in a court of justice * * *. Where the compromise is instituted and carried through in good
faith, the fact that there was a mistake as to the law or as to the facts, except in certain
cases where the mistake was mutual and correctable as such in equity, cannot afford a
basis for setting a compromise aside or defending against a suit brought thereon * * *

xxx

And whether one or the other party understood the law of the case more correctly than
the other, cannot be material to the validity of the bargain. For if it were, then it would
follow that contracts by the parties settling their own disputes, would at last be made to
stand or fall, according to the opinion of the appellate court how the law would have
determined it. (Emphasis supplied)

In People v. Magdaluyo,22 the BIR Commissioner approved the agreement which compromised
the taxpayer's violation of the Tax Code. The taxpayer paid the compromise amount before the
filing of the criminal information in court. The Court ruled that the government could no longer
prosecute the taxpayer for violation of the Tax Code.

The same principle holds true in the present case. The parties to the compromise agreement
have voluntarily settled the tax liability arising from PNB's failure to withhold the final tax on
PNOC's interest income. The parties have fully implemented in good faith the compromise
agreement. The new BIR Commissioner cannot just annul the legitimate compromise agreements
made by his predecessors in the performance of their regular duties where the parties entered
into the compromise agreements in good faith and had already fully implemented the
compromise agreements.23

To rule otherwise would subject the validity and finality of a tax compromise agreement to
depend on the different interpretations of succeeding BIR Commissioners. Such lack of finality of
tax compromises would discourage taxpayers from entering into tax compromises with the BIR,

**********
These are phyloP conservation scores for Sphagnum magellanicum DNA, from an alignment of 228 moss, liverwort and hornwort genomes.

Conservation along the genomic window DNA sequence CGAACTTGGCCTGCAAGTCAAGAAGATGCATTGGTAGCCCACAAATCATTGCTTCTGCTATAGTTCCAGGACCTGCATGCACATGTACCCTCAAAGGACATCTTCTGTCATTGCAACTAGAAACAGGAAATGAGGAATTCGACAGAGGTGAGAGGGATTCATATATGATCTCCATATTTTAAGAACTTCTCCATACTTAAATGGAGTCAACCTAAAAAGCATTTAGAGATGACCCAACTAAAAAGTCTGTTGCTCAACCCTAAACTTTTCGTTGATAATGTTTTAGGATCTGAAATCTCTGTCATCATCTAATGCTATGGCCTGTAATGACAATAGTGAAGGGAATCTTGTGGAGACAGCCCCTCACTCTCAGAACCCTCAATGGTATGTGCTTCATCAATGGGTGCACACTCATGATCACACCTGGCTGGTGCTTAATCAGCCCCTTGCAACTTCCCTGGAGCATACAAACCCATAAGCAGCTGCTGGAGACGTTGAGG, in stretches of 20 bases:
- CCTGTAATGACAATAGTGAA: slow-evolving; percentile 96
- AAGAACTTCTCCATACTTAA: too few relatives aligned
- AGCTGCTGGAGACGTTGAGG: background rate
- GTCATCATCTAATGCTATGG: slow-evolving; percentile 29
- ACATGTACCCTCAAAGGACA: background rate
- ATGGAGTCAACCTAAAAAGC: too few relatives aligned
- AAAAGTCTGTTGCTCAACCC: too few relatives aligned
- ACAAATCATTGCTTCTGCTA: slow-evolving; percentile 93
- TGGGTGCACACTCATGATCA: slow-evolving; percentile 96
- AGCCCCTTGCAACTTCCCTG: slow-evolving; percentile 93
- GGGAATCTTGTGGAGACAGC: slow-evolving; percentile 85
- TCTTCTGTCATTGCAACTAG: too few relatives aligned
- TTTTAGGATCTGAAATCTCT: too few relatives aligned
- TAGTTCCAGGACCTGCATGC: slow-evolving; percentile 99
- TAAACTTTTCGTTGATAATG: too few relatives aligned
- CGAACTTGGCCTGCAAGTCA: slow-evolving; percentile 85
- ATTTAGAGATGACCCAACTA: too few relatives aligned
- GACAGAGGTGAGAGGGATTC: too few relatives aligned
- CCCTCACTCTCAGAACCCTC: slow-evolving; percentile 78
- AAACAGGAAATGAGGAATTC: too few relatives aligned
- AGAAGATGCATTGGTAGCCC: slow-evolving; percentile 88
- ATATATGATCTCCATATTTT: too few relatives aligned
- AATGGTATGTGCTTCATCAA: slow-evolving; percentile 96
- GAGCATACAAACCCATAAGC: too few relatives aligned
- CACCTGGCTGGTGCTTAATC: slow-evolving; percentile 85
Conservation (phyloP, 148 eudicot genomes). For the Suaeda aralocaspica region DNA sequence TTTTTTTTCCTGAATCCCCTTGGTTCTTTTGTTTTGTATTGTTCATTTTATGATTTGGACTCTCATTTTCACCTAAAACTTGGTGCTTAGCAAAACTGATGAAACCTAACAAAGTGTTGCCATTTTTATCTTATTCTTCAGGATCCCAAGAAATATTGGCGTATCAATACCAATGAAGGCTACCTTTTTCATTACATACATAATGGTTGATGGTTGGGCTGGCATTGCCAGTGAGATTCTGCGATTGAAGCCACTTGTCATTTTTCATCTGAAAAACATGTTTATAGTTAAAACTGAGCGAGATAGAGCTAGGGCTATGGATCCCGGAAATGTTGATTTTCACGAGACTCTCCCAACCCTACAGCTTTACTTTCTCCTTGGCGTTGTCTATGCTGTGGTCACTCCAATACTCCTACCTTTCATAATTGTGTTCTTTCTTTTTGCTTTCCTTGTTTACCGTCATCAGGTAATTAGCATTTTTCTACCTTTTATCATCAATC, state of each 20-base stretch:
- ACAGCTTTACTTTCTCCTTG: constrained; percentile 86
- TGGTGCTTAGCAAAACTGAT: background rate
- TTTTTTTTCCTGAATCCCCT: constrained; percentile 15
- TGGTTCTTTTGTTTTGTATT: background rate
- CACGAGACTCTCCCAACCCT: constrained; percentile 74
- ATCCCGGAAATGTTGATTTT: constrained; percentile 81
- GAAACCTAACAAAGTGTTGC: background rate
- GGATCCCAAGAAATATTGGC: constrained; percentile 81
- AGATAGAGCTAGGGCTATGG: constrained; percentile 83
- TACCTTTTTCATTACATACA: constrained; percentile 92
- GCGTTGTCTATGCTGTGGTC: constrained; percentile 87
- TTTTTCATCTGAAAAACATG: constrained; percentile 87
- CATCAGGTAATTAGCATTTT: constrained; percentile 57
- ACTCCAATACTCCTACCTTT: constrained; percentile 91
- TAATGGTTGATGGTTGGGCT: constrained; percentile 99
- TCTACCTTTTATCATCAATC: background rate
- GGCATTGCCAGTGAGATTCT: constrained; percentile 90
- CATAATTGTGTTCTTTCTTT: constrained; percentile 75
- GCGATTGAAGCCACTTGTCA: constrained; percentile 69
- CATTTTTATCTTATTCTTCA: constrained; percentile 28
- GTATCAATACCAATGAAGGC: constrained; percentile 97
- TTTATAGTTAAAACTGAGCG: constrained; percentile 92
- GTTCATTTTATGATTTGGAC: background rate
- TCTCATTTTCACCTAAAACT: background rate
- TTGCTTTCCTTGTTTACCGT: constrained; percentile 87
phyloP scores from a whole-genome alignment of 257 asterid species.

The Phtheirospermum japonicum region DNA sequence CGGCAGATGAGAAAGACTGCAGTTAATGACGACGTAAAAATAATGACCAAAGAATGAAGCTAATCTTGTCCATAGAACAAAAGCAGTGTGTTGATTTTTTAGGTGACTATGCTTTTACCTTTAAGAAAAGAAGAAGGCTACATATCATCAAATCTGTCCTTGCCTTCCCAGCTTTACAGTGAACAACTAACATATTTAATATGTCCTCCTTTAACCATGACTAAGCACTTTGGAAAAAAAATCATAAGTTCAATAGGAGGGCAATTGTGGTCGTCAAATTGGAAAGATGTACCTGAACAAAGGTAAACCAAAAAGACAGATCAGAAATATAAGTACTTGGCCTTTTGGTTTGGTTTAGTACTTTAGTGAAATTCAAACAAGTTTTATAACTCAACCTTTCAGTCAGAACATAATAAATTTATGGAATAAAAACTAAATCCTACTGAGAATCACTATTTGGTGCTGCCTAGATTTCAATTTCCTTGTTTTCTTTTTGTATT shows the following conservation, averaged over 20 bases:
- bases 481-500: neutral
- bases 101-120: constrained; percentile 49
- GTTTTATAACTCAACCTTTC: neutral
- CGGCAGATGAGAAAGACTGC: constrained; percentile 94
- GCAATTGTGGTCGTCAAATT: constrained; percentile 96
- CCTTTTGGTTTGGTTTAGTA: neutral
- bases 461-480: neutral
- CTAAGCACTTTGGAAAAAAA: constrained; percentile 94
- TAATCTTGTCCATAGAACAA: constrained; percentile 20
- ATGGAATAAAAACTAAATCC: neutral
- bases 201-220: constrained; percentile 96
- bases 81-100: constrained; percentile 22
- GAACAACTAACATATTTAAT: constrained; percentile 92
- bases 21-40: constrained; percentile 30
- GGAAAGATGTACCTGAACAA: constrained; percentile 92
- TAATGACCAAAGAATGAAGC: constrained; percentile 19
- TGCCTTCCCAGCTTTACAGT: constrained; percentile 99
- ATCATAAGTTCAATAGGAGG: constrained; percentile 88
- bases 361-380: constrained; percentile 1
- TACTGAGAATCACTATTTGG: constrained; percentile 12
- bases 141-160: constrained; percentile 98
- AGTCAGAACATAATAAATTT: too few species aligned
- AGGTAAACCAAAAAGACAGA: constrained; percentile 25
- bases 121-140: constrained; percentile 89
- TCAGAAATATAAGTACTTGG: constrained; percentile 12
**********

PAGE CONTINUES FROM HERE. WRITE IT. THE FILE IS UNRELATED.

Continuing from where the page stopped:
considering that compromises entail admissions by taxpayers of violations of tax laws. A tax
compromise cannot be invalidated except in case of mistake, fraud, violence, undue influence,
or falsity of documents. Article 2038 of the Civil Code provides:

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MAS
Article 2038. A compromise in which there is mistake, fraud, violence, intimidation,
undue influence, or falsity of documents, is subject to the provisions of Article 1330 of
this Code.

x x x (Emphasis supplied)

Article 1330 of the Civil Code makes compromises tainted with such circumstances voidable.24 In
the present case, there is no mistake because PNOC's delinquent account clearly falls within the
coverage of EO No. 44. Also, PNOC clearly filed its application for tax compromise before the
deadline. Thus, none of the circumstances that make a compromise voidable is present in this
case.

PNB was a government-owned and controlled corporation when it failed to withhold the tax.
PNOC, the taxpayer primarily liable for the tax, was then also a government-owned and
controlled corporation, and remains so until now. PNB did not abscond with any tax money
because this is a case of failure to withhold the tax and not a failure to remit a withheld tax. No